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DEATH ~ a cruel inconvenience or a necessary transition?

DEATH ~ a cruel inconvenience or a necessary transition?

Anyone must wonder why I choose to start my blog on a topic considered ominous, taboo even. As I have come to learn, nothing that affects us should be off limits, we must push beyond the fears around a topic, to be able to peel the layers that surround it, and shed of the illusions and limiting beliefs if we are to understand it. This piece is borne out a new understanding of death as a subject, and no matter our beliefs and in light of our diversity, will hopefully provide some insight…

Death has been a frequent visitor this year, not directly, but from public figures who have passed on as well as from friends who have lost their loved ones. There have been conversations about these events and almost all of the time, the affected have expressed bitterness at being “snatched” of a person they love or look up to. There is often the feeling of great loss and injustice at how “helpless” we are in the face of death. It seems to have no equal and cannot be stopped.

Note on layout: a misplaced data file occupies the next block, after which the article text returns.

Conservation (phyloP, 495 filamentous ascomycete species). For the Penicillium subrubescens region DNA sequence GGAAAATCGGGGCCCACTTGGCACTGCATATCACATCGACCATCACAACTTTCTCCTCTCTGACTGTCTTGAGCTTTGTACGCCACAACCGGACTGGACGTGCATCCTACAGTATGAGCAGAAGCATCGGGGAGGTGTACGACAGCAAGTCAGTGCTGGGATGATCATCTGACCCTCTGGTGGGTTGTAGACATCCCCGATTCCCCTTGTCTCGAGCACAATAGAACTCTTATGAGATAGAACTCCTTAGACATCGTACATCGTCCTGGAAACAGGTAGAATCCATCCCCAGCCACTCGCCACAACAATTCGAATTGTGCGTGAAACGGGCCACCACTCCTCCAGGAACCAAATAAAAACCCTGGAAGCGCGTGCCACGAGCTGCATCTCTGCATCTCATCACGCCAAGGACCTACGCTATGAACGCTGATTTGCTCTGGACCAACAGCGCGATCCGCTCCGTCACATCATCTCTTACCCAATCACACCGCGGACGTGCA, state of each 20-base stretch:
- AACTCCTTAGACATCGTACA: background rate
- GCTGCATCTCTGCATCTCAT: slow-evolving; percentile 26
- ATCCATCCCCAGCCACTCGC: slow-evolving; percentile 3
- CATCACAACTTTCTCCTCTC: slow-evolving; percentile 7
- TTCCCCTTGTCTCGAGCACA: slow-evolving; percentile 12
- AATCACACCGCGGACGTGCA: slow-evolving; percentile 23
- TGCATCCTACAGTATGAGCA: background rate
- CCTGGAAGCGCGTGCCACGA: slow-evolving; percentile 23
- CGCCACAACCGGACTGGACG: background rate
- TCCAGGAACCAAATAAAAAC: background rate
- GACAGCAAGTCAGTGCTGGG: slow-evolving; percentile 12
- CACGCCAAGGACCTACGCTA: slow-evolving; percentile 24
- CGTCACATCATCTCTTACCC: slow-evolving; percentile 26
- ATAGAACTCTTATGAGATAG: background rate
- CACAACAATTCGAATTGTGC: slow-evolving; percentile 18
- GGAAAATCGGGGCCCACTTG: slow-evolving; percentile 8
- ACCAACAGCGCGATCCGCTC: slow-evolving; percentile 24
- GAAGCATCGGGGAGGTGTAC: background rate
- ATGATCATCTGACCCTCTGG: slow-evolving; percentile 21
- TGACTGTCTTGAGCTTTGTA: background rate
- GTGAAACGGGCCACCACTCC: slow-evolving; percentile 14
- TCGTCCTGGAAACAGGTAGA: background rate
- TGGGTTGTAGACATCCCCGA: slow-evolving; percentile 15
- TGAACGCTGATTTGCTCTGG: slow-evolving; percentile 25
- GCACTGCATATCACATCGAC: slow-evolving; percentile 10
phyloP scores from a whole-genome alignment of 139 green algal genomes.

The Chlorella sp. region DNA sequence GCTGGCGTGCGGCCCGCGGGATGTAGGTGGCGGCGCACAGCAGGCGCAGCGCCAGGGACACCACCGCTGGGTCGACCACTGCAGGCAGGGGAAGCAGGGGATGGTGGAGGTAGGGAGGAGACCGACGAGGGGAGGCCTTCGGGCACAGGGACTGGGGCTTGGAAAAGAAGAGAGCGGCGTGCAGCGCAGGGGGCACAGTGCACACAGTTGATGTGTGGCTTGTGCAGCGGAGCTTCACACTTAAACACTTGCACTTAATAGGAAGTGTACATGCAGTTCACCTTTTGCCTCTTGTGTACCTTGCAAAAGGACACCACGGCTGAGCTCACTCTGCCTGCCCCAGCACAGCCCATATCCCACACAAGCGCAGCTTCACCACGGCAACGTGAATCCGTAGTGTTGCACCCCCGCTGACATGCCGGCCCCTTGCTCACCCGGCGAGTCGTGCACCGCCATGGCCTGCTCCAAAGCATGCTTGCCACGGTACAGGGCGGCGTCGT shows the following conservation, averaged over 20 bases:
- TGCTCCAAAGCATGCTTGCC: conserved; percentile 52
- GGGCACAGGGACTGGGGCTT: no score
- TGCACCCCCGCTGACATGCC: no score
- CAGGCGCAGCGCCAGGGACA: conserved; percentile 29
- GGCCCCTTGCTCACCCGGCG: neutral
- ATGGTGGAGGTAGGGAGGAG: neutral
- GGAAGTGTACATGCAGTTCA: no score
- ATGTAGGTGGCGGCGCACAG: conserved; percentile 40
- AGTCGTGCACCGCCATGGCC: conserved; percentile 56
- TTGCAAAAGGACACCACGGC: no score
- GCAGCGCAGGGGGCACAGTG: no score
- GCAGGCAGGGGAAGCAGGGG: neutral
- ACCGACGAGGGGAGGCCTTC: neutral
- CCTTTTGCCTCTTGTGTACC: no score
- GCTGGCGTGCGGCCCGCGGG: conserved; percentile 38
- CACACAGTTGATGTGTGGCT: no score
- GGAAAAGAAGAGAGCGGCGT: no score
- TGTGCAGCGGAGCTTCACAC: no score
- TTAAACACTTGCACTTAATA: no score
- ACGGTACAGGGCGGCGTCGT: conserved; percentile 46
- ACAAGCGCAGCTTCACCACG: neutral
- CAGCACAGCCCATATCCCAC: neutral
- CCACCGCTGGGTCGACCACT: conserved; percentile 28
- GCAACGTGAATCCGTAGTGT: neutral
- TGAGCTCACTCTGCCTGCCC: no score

An interesting thing has happened recently, with regards to how I view death. Almost as if it’s a mindset cultivated organically, because I didn’t notice the change happening. When talking with people about death, I often feel like they are coming from a place of defeat at a game they are bound to lose. It feels like the relationship we have with death is one that is steeped in fear, hopelessness, mystery and even darkness.